Brann v. Apfel

1998 | Cited 0 times | D. Maine | December 22, 1998


This Supplemental Security Income ("SSI") and Social Security Disability ("SSD") appeal raises the issues whether the commissioner erred in determining that the plaintiff did not meet the or equal any of the impairments listed in Appendix 1 to Subpart P, 20 C.F.R. § 404 ("the Listings") and in his use of Appendix 2, Table 2, to Subpart P, 20 C.F.R. § 404 ("the Grid") to find that the plaintiff was capable of making an adjustment to work that exists in significant numbers in the national economy. I recommend that the court vacate the commissioner's decision and remand the cause with directions to award benefits to the plaintiff.

In accordance with the commissioner's sequential evaluation process, 20 C.F.R. §§ 404.1520, 416.920; Goodermote v. Secretary of Health & Human Servs., 690 F.2d 5, 6 (1st Cir. 1982), the administrative law judge found, in relevant part, that the plaintiff met the disability insured status requirements of the Social Security Act on December 30, 1995, the date on which he stated he became unable to work, and had acquired sufficient quarters of coverage to remain insured through at least December 31, 2000, Finding 1, Record p. 17; that he had not engaged in substantial gainful activity since December 30, 1995, Finding 2, Record p. 17; that he suffered from asthma, chronic obstructive pulmonary disease, borderline intellectual functioning and alcoholism, impairments which were severe but did not meet or equal the criteria of any of the impairments listed in Appendix I to Subpart P, 20 C.F.R. § 404, Finding 3, Record p. 17; that he lacked the residual functional capacity to lift and carry more than 50 pounds or more than 25 pounds on a regular basis, work where exposed to environmental irritants, or perform more than simple, routine job tasks, Finding 5, Record p. 17; that he was unable to perform his past relevant work as a janitor, poultry worker, mill worker and farm worker, Finding 6, Record p. 17; that, based on his age (45), marginal education, unskilled work experience and exertional capacity for medium work, application of Rule 203.25 of the Grid would direct a conclusion that he was not disabled, Findings 7-11, Record pp. 17-18; and that, although he was unable to perform the full range of medium work, he was capable of making an adjustment to work that exists in the national economy in significant numbers, Finding 12, Record p. 18. The Appeals Council declined to review the decision, Record pp. 4-5, making it the final decision of the commissioner, 20 C.F.R. §§ 404.981, 416.1481; Dupuis v. Secretary of Health & Human Servs., 869 F.2d 622, 623 (1st Cir. 1989).

The standard of review of the commissioner's decision is whether the determination made is supported by substantial evidence. 42 U.S.C. §§ 405(g), 1383(c)(3); Manso-Pizarro v. Secretary of Health & Human Servs., 76 F.3d 15, 16 (1st Cir. 1996). In other words, the determination must be supported by such relevant evidence as a reasonable mind might accept as adequate to support the conclusions drawn. Richardson v. Perales, 402 U.S. 389, 401 (1971); Rodriguez v. Secretary of Health & Human Servs., 647 F.2d 218, 222 (1st Cir. 1981).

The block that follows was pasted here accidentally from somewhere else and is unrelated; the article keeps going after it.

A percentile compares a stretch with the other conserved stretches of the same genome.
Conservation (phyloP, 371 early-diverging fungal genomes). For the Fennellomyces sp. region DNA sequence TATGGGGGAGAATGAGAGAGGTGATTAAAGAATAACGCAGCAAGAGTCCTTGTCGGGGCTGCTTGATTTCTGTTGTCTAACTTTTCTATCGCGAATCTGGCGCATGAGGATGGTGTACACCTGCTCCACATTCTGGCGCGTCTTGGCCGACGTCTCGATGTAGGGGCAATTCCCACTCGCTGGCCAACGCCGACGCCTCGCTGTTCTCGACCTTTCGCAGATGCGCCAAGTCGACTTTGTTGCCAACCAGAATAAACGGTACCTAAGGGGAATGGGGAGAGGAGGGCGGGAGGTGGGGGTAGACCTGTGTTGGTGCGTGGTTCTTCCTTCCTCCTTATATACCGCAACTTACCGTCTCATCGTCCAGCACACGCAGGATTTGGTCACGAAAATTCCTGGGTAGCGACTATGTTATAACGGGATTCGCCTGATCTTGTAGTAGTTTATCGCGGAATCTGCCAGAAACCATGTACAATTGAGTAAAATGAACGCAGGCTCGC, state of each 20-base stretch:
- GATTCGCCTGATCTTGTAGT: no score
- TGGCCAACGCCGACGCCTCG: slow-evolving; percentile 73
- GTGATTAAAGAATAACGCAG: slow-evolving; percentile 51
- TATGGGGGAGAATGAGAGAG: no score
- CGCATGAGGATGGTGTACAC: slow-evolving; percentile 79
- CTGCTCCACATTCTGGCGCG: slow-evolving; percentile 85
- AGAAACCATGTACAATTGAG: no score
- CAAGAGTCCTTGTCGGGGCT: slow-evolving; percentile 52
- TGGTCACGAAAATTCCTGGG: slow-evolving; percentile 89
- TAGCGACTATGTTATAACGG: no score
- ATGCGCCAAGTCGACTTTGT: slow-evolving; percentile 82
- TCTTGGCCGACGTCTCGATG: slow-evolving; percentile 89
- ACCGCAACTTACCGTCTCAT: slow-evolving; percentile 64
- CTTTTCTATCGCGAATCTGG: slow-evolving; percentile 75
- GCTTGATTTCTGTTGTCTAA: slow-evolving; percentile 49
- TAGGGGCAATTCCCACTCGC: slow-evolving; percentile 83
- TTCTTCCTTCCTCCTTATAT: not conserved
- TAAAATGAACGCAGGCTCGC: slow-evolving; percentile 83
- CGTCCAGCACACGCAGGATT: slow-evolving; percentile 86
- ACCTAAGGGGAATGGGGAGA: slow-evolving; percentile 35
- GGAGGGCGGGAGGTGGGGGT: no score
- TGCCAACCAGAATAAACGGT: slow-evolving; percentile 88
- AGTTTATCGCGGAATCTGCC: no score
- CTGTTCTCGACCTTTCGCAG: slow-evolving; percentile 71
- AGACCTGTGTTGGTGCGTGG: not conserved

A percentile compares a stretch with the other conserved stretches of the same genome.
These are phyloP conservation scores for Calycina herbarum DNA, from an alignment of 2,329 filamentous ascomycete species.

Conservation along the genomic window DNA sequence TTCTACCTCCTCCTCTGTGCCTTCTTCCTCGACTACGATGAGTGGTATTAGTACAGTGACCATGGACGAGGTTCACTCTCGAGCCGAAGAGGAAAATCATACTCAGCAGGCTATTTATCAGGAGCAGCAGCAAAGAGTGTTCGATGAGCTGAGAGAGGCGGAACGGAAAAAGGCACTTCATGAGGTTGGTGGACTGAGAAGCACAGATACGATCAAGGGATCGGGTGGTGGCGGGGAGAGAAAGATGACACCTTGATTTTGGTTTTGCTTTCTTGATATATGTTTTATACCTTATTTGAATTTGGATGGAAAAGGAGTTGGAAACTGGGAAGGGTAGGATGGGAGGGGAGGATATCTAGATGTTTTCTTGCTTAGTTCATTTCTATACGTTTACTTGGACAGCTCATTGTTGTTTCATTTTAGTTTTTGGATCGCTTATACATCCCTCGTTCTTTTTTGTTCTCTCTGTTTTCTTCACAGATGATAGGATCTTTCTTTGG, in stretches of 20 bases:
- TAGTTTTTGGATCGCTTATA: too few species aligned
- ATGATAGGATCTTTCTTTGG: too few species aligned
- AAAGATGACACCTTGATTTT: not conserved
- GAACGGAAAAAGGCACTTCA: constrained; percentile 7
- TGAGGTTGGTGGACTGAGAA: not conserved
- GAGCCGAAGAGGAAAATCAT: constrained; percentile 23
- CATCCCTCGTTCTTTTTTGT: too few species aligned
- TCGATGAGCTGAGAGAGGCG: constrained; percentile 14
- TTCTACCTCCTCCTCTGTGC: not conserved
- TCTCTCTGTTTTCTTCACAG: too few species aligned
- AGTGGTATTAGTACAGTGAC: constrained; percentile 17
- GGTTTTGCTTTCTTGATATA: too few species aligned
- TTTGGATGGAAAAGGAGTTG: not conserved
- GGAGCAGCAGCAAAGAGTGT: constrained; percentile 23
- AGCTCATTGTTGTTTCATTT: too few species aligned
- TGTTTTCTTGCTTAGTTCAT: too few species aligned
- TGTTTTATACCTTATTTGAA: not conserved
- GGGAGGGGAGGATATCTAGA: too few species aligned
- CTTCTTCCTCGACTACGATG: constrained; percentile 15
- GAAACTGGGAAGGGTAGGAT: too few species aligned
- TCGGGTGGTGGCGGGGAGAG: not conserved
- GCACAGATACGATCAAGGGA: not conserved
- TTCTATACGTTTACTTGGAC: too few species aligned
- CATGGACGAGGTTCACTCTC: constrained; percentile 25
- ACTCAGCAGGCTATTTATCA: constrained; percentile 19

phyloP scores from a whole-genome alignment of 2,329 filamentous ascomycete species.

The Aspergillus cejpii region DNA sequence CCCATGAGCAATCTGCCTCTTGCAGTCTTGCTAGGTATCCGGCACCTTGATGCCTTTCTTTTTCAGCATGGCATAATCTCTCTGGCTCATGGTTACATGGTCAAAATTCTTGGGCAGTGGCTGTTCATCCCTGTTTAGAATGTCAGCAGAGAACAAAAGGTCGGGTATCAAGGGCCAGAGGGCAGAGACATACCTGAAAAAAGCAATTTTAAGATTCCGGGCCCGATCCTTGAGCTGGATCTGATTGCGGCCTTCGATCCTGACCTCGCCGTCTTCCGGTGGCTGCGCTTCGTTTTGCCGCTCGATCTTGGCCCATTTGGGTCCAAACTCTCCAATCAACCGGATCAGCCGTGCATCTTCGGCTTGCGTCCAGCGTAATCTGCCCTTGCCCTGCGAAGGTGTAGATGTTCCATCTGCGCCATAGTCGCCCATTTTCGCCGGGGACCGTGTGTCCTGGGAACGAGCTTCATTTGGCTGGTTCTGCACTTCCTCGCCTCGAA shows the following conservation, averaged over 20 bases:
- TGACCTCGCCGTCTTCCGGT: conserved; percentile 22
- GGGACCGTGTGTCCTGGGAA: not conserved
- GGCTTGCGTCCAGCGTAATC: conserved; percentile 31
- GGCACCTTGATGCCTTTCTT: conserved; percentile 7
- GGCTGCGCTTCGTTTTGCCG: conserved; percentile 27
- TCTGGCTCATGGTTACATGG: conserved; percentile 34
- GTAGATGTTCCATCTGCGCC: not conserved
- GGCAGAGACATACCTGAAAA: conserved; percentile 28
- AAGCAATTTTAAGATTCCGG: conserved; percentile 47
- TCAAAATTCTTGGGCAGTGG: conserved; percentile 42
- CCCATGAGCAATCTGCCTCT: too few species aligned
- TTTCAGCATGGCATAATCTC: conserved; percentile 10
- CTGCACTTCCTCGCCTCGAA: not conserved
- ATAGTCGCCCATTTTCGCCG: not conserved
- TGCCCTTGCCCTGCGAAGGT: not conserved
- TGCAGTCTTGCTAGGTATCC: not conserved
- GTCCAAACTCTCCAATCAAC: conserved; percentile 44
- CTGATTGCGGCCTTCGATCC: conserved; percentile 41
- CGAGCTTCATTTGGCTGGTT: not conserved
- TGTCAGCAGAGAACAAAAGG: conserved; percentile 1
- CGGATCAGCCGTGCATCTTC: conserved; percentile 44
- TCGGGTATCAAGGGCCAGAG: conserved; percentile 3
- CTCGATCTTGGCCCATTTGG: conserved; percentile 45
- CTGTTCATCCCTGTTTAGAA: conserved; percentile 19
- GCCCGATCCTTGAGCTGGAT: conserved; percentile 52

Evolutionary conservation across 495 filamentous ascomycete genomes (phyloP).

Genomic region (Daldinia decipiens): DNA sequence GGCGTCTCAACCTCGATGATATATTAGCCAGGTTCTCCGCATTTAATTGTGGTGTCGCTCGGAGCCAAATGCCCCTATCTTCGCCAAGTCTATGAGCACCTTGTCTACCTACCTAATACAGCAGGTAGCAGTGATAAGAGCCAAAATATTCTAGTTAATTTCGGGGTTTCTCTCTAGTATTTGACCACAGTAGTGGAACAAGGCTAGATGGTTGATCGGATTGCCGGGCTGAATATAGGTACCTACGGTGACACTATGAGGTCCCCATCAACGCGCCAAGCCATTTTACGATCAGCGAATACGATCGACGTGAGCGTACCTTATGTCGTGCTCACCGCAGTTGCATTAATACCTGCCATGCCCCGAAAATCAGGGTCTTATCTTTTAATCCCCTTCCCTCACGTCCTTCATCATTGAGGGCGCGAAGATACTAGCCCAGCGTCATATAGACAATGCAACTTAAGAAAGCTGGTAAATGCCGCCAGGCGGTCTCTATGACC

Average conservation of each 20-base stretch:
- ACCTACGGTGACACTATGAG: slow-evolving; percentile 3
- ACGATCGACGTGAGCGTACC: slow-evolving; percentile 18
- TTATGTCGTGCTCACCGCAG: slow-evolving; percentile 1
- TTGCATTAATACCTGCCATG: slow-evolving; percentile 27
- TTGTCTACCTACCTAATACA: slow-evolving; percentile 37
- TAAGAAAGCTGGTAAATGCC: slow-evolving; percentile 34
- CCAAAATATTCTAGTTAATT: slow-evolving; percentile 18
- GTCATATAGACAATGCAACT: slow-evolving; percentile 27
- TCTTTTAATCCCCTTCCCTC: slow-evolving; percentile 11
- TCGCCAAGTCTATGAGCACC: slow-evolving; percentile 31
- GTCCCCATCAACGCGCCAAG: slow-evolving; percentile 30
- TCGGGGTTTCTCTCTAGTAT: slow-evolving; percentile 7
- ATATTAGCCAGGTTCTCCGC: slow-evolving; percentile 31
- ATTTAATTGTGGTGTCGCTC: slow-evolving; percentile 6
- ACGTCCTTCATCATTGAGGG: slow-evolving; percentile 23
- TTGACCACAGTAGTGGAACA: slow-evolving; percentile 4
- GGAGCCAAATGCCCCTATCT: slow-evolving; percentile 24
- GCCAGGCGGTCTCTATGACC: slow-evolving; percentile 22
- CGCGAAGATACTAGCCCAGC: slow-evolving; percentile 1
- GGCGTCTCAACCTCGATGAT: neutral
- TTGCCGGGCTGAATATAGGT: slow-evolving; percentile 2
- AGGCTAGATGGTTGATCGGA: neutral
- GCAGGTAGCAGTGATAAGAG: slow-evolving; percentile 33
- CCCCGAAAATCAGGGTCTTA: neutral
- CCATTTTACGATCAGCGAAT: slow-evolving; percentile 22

The first issue raised by the plaintiff involves Step 3 of the sequential evaluation process as to which the claimant carries the burden of proof. 20 C.F.R. § § 404.1520(d), 416.920(d); Dudley v. Secretary of Health & Human Servs., 816 F.2d 792, 793 (1st Cir. 1987). In light of the finding unfavorable to the plaintiff at Step 3, and because the commissioner also determined that the plaintiff was not capable of performing his past relevant work, the burden of proof shifted to the commissioner at Step 5 to show the plaintiff's ability to perform other work in the national economy. 20 C.F.R. §§ 404.1520(f), 416.920(f); Bowen v. Yuckert, 482 U.S. 137, 146 n.5 (1987); Goodermote, 690 F.2d at 7. The record must contain positive evidence supporting the commissioner's findings regarding both the plaintiff's residual functional capacity and the relevant vocational factors affecting his ability to perform other work. Rosado v. Secretary of Health & Human Servs., 807 F.2d 292, 293-94 (1st Cir. 1986); Lugo v. Secretary of Health & Human Servs., 794 F.2d 114, 16 (1st Cir. 1986).


The plaintiff contends that the commissioner erred by failing to find that he met or equaled the criteria of section 12.05(C) of the Listings. Section 12.05 provides, in relevant part:

Mental retardation refers to a significantly subaverage general intellectual functioning with deficits in adaptive behavior initially manifested during the developmental period (before age 22) 2 . . . .

The required level of severity for this disorder is met when the requirements in A, B, C, or D are satisfied.

C. A valid verbal, performance, or full scale IQ of 60 through 70 and a physical or other mental impairment imposing additional and significant work-related limitation of function.

The plaintiff argues that he has met this listing through the report of Dr. Kevin Polk, a consulting psychologist, who found that his verbal IQ was 69, and a physical impairment that has more than a slight effect on his ability to perform work, specifically the limitations found by the administrative law judge that he cannot do heavy work or work in areas where he would be exposed to environmental irritants. Itemized Statement of Errors Pursuant to Rule 16.3 (Docket No. 4) at 2. The administrative law judge addressed the functional restrictions listed as an additional requirement under section 12.05(D), finding that the plaintiff's restrictions of activities of daily living were slight, his difficulties in maintaining social functioning were slight, his deficiencies of concentration occurred often, and he had had repeated episodes of deterioration or decompensation. Psychiatric Review Technique Form ("PRTF"), Record pp. 19-21, at 21. This analysis would not meet section 12.05(D), because it meets the required level of severity in only one of the four categories, while section 12.05(D) requires a certain level to be met in at least two of the categories.